- Play for an hour at a time -- a leisure activity
- Play without having to meet at the same time
- Social play:
- Play remotely against a friend, in real time (complete a game at one sitting)
- Play remotely in a "Chess by Mail" context: make a move every day or so, when you have time.
- 6. Competitve play:
- Compete remotely against a skill-matched stranger, in real time or move-a-day
- Track durable competitive rankings
- Tie those ratings to a reputation system to prevent gaming the rating mechanism.
None of the licensed programs or sites, as far as I know, cost less than the one-time-only, one-person-plays price of a physical Hasbro scrabble. Scrabulous is free, requires only a browser, and is available from any computer anywhere. It provides a simple experience that my computer-incompetent mom can enjoy. (As far as she knows, facebook *is* a scrabble program.)
Scrabulous is the first solution that enables me (an intermediate tournament-level player) to play remotely against any of my casual-level friends -- friends would never pay for, or seek out, or regularly visit, a scrabble-only site. My friend Jen lives in Shanghai -- no previous approach that I'm aware lets me play on my lunch break against her on her lunch break,. None let me *easily* discover when a casual friend is on: all require that you go to their sandbox when you want to play, and that all the people you'd like to compete with patronize the same sandbox. None of them let me jump in / jump out for a quick 10-minute timewaster. Since Scrabulous/Facebook is part of a compelling portal, it's natural to check in and meet friends; it understands my social network; and the play-by-turns feature lets my scale the time commitment and schedule.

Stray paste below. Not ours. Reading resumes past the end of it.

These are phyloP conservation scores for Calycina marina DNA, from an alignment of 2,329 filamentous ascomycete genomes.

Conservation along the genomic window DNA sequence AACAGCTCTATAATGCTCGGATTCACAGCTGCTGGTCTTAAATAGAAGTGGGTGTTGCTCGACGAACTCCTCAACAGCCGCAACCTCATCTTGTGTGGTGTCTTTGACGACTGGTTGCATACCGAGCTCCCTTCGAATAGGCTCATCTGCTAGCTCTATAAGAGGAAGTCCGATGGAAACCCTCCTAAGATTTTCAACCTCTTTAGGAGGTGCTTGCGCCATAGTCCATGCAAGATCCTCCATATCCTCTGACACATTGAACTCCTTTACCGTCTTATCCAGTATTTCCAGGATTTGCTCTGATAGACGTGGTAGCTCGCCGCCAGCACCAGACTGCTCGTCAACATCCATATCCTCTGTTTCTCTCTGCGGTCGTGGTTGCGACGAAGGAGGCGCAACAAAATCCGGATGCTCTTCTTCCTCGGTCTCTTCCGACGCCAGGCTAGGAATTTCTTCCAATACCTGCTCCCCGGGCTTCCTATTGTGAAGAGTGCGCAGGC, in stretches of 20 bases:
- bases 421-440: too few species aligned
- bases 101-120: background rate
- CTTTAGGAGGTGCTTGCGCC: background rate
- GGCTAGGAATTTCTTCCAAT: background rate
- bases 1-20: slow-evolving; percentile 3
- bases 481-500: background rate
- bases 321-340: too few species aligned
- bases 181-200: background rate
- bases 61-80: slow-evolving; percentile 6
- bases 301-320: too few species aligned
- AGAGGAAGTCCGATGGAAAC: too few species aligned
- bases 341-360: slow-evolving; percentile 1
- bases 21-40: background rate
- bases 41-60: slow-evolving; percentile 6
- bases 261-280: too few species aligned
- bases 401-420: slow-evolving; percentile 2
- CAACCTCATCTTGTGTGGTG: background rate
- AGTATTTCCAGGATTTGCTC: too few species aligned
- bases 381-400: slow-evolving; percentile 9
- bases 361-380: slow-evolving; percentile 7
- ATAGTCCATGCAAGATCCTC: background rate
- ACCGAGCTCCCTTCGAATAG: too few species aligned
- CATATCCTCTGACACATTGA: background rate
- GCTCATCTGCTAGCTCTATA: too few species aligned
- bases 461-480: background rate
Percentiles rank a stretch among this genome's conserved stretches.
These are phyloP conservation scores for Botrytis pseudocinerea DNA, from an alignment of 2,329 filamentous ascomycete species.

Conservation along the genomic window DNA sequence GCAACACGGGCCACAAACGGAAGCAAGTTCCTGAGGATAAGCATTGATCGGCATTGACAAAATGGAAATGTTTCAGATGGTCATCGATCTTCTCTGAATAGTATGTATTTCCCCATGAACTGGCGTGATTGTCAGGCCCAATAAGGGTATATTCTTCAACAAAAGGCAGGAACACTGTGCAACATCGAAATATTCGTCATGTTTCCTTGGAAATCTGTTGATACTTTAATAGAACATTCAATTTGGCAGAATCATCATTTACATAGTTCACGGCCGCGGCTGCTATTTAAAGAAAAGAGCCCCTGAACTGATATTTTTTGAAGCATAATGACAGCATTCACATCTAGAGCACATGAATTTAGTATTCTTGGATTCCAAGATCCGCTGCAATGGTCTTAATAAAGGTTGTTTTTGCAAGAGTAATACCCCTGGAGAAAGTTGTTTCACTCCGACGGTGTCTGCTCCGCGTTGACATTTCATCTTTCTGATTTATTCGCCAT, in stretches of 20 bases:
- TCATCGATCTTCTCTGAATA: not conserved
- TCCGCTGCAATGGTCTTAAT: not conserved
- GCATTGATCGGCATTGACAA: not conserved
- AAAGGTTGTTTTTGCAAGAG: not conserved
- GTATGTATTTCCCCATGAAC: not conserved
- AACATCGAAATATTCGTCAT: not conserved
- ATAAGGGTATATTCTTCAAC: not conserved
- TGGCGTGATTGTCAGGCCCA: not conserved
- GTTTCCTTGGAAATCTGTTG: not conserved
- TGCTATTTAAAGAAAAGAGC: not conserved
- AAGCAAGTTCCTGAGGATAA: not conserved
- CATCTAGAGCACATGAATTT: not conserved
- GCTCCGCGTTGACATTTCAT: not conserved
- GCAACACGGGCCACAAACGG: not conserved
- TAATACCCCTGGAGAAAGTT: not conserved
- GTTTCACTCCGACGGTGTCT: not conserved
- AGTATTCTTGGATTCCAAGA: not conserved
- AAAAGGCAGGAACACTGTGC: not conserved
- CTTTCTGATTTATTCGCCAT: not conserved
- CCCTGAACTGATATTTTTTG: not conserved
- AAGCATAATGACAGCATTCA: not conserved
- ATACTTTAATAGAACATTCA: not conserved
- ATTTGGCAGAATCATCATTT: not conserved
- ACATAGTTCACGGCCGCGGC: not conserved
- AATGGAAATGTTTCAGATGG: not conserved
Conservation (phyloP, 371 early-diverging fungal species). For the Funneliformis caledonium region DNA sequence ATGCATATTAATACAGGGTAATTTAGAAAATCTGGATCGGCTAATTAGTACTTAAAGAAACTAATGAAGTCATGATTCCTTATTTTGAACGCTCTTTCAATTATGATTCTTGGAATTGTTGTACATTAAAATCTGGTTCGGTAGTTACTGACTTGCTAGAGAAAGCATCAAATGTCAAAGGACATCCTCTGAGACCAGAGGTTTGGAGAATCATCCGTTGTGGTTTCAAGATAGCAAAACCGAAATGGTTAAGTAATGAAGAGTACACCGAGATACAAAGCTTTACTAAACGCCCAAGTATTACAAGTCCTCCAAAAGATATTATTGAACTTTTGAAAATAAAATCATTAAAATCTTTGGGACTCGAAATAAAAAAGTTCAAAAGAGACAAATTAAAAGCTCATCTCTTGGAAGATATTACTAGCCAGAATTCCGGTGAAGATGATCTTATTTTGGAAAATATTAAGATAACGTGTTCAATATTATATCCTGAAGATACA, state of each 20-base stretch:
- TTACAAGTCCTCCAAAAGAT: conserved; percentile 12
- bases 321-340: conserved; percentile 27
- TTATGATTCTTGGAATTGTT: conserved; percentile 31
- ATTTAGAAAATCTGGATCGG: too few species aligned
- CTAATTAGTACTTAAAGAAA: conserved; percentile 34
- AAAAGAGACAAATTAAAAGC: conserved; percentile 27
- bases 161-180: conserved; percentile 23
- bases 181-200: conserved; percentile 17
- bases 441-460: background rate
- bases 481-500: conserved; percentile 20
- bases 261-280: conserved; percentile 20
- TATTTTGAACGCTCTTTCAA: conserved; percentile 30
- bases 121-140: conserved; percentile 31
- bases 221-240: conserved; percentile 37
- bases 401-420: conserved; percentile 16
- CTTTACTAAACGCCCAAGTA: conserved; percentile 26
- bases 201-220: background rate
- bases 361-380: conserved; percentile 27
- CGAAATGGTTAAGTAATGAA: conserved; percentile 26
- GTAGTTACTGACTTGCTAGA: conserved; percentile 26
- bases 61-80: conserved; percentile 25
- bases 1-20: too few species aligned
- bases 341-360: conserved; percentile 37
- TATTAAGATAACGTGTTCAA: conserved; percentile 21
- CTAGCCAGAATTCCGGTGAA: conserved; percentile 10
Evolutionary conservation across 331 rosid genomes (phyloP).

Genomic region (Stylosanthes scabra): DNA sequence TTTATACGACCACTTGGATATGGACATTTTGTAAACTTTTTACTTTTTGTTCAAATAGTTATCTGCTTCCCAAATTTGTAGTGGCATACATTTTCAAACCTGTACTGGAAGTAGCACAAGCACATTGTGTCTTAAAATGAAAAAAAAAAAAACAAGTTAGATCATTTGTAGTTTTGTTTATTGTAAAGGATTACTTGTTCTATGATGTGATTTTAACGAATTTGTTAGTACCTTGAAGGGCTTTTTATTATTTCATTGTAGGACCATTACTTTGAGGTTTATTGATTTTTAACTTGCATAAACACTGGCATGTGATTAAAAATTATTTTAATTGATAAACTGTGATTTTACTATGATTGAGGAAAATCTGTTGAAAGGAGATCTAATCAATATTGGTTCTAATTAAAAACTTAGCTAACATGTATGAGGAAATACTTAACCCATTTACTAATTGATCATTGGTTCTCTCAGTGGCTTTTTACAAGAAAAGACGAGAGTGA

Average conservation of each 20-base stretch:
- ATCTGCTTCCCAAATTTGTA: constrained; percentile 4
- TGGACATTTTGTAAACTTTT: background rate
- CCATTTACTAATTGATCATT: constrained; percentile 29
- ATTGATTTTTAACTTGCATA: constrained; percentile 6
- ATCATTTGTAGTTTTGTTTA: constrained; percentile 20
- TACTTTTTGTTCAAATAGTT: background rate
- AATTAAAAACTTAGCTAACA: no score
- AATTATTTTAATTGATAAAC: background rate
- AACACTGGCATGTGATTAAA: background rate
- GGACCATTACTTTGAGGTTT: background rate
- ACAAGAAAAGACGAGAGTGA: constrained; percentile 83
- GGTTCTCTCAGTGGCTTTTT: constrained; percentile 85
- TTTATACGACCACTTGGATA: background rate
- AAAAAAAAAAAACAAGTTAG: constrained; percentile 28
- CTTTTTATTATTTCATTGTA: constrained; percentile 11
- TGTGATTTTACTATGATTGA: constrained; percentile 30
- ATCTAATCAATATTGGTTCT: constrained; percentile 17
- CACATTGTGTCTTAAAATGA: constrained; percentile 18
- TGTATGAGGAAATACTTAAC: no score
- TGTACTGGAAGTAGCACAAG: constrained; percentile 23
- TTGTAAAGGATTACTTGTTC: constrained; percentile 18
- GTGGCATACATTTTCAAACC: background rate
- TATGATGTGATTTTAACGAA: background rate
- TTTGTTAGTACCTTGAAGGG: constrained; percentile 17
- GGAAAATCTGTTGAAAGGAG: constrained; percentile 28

No previous approach effectively prevent a cheater from manipulating his rating. However, in Facebook you are a person: you have friends, you have a name, you are part of a community. It's still feasible to be a troll or a sock-puppet or any of the other strategies to game or disrupt a community rating, but there are barriers and consequences for doing so.
If Hasbro shuts down -- rather than licenses -- Scrabulous it will be a business failure. They should be ecstatic that people are integrating scrabble into their social lives, and should see a modest halo effect in board game sales. The revenue stream from Scrabulous' share of Facebook advertising is, I believe, quite significant -- enough for Hasbro and Scrabulous to both enjoy while keeping the game free.
More importantly, Social Network research consistently highlights the importance of "Network Effects" in technology adoption (http://en.wikipedia.org/wiki/Metcalfe%27s_law). There are many, many social games on Facebook, and if Scrabulous is taken down the large body of casual users will move to another entry in this niche. After all, these games are only interesting if your friends also play. Any Hasbro implementation must not only match the quality of Scrabulous' implementation, but must build a network of friends who select it for their social gameplay arena -- and they must build that network against the ill-will that will accrue from shutting Scrabulous down.
Creating a software program (and more importantly a community) like Scrabulous has is HARD: look at all of the previous attempts that have failed to get millions of people to play online. It's hard because there are subtle and serious software engineering challenges, and it's hard because there are subtle and serious community building challenges. If Hasbro shuts down the Scrabulous guys there's no reason to think they'll be able to reproduce their success.